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Abigail Sewell of the University of Pennsylvania's School of Arts & Sciences found that minority groups like African-Americans and Latinos are less likely than whites to believe their physicians care about them.

When it comes to trust in their physicians, minority groups in the United States are less likely than white people to believe their doctors care about them, according to research by University of Pennsylvania’s Abigail Sewell.

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Media Contact:Katherine Unger Baillie | kbaillie@upenn.edu | 215-898-9194December 16, 2015

Penn Biologists-in-training Used Genomic Techniques to Study Campus Microbes

The premier scientists at the University of Pennsylvania rely on next-generation sequencing techniques to elicit new information about the living world. Now, freshmen can do the same thing.

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Media Contact:Michele Berger | mwberger@upenn.edu | 215-898-6751December 16, 2015

Penn Nursing Research: Exceptional Care Requires Patient-driven Education

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New research from Terri Lipman of the University of Pennsylvania School of Nursing reveals that, when it comes to quality communication, meeting the needs of all health-literacy levels requires creative thinking.

We’ve all been there: Sitting in a consultation with a doctor or nurse, jargon gets thrown around, time with the health-care provider is short and, soon after the conversation concludes, you forget half of what you were told.

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Media Contact:Katherine Unger Baillie | kbaillie@upenn.edu | 215-898-9194December 15, 2015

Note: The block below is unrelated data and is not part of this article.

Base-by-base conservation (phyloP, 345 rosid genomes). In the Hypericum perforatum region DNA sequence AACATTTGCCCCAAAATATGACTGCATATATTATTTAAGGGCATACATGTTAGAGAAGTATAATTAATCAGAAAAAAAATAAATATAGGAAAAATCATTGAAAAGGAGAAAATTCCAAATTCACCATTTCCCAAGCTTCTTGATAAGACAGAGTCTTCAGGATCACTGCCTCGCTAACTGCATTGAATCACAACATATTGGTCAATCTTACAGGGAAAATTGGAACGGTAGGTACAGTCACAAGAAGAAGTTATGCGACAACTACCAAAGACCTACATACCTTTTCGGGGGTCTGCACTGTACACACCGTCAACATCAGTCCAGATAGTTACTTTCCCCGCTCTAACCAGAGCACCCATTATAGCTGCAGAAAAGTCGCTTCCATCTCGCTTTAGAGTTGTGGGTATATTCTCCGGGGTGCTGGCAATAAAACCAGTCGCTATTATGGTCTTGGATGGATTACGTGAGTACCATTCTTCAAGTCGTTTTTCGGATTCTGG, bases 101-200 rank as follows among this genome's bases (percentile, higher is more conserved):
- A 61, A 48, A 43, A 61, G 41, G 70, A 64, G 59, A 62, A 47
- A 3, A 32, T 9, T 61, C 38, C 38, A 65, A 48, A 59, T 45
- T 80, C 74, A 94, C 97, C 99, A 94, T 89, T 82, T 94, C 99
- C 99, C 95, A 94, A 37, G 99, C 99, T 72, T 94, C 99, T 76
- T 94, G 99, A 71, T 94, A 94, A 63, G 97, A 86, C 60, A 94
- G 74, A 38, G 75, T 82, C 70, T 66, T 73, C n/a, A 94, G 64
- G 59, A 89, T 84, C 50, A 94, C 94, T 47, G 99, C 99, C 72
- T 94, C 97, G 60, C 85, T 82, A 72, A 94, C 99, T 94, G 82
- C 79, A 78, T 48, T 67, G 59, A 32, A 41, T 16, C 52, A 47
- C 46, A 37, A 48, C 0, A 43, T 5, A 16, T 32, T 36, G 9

East Antarctic Ice Sheet Has Stayed Frozen for 14 Million Years, Penn Team Reports

Antarctica was once a balmier place, lush with plants and lakes. Figuring out just how long the continent has been a barren, cold desert of ice can give clues as to how Antarctica responded to the effects of past climates and can perhaps also indicate what to expect there as Earth’s atmospheric concentration of carbon dioxide grows.

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Media Contact:Michele Berger | mwberger@upenn.edu | 215-898-6751December 14, 2015

Kindness, Charitable Behavior Influenced by Amygdala, Penn Research Reveals

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University of Pennsylvania PIK professor Michael Platt discovered that the amygdala, a small structure in the brain, is associated with charitable giving and positive social behavior, not just fear.

The amygdala, a small structure at the front end of the brain’s temporal lobe, has long been associated with negative behaviors generally, and specifically with fear. But new research from Michael Platt, the James S.

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Media Contact:Michele Berger | mwberger@upenn.edu | 215-898-6751December 10, 2015

AIDS Treatment Benefits Health, Economics of People Without HIV, Penn Study Shows

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Sociology’s Hans-Peter Kohler, along with researchers from the University of Melbourne and the University of Chicago, discovered that AIDS treatment can help HIV-negative people by quelling fear of the virus and boosting mental health and productivity.

In rural Malawi, roughly 10 percent of the adult population has HIV.